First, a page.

Sustainable development is growth that meets the needs of the present without compromising the ability of future generations to meet their own needs.
When speaking of "future generations" we are, in fact, referring to the current generations of children and youth. Approximately half of the world's population is under the age of 25.
Sustainable Development has a long history, but don't worry I am not going to get into that here.
My story starts with a message especially for all the youth readers.
You and I are too young to remember this but about 20 years ago, in 1992 to be exact, there was a United Nations Summit in Rio de Janeiro, Brazil called the Earth Summit.
Its aim was to find new ways of developing our planet, taking into account all our needs while respecting our natural environment. However, the conference didn't achieve this.
Speaking at the event on behalf of the world's youth a young 12 year old girl named Severin Suzuki said, "This conference has ensured increase domination by those who already have Power."
"It has robbed the poor of the little power they had and made us all victims of the market economy that has threatened our planet."
Now, I hear you asking "Haven't things changed since then?"
Well let's put it this way. The world now has 7 billion people in it and its wealth now amounts to 60 trillion US dollars. But, while the planet has never been richer, the environment has never been worse off and the gap between rich and poor keeps getting wider and wider, day after day.
Alright, so what can we do about this?
We've got two options:
1. We could throw in the towel and basically let the world perish; OR
2. We could call on world leaders to TRULY commit to what they promised to do 20 years ago and prepare the world for what is to come in order to avoid letting future generations ù that means you and I, the children and youth ù carry the burden.
If you decided to go for option 2, you'll be glad to know that from 13th- 22nd of June this year, there is going to be a second UN Earth Summit in Rio that people are calling Rio+20.
Rio+20 will be one of the most important global meetings on sustainable development in our time. It is a historic opportunity to define pathways to a sustainable future ù a future with more jobs, more clean energy, greater security and a decent standard of living for all.
To help us frame the debate a bit, the United Nations has set out two themes for this summit, called the "Green Economy" and "The Institutional Framework".
The Green Economy is about education and knowledge about the food we eat and the energy we use; about cities and transport. In short, it's about how we lead our everyday lives.
The Institutional Framework is about political structures both local and global; about how you and I can participate in these structures; and about how they work.
You're probably thinking: "What can I do about this?"
Well most importantly, you can get involved in the process. And the best part is the United Nations wants YOU to participate. At the 1992 Earth Summit, it started giving civil society ù that means you and me (or "major groups" to use the UN term) a role in the process and that's been growing ever since. For the Rio Summit in June the UN has already called eight times for our participation. We have to fill that space.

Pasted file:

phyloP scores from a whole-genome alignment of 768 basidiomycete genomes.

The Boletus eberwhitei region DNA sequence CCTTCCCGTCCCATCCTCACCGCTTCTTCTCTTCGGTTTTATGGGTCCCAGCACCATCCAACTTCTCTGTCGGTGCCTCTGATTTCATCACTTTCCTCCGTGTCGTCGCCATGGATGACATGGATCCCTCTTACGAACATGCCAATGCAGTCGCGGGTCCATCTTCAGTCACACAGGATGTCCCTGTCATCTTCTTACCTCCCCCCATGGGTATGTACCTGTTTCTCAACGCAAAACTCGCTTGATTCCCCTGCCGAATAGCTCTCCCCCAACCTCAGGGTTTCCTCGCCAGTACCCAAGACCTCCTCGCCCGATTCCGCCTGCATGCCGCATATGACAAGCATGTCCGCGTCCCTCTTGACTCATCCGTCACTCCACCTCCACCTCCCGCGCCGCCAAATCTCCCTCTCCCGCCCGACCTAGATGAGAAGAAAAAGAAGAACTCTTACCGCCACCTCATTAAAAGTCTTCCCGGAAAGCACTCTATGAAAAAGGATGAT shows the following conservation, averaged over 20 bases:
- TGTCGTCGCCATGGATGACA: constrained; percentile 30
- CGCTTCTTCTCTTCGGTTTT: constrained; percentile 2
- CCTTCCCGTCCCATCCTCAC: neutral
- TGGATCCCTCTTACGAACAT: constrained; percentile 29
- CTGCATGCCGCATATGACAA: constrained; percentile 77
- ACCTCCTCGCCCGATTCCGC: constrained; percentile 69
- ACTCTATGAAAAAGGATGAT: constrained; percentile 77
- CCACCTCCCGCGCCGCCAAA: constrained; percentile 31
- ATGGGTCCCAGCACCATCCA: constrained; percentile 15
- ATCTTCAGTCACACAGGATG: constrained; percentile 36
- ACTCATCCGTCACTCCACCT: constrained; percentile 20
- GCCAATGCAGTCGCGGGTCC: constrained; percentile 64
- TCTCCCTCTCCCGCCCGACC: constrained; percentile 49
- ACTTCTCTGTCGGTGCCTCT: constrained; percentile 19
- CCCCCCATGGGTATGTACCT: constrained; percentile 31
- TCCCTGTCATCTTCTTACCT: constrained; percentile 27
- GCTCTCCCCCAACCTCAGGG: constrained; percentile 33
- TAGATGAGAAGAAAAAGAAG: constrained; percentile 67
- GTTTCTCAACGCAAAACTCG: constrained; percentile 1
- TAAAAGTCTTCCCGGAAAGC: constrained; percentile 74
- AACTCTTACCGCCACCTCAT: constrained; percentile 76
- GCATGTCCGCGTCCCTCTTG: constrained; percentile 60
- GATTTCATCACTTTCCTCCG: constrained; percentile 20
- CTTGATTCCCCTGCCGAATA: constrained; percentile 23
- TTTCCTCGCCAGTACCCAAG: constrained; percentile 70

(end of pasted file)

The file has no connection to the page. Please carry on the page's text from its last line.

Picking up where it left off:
Project Survival Pacific has answered this call. As young people of the Pacific, we have decided to get involved the in Rio+20 processes and have a say in the type of future we want. In the weeks leading up the Rio Summit, Project Survival Pacific will be working on campaigns that focus on the themes of Rio+20 and making submissions to the stakeholders, negotiators, ambassadors and heads of states.
Remember, this is not some old people's summit. This is our generation's summit. Rio+20 is Rio for twenty somethings. And right now it seems we are still talking like its 1992. Like the language and people who are going to be at the summit are left over from the last century.
But I have to warn you about something. For the first couple of months you are active, you might not generate as much impact as you would like. You might be very passionate and committed. You might feel that your work is falling short. It takes a while ù it will take you a while ù but you just have to fight your way through that. Don't give up. And hear this: You are NOT alone!
This fight that you are carrying on, others have already started it. There are lots of young volunteers out there, trying to make this whole complex story understandable and finding ways to fine-tune it.
So, check out http://youthprojectsurvival.org. Join us and let's get moving!
Another World is possible.
Krishneil Narayan is the Executive Director of Project Survival Pacific. PSP is a regional youth environmental organisation that works to safeguard the survival of the Pacific island people from the impacts of climate change and to promote sustainable development within the Pacific.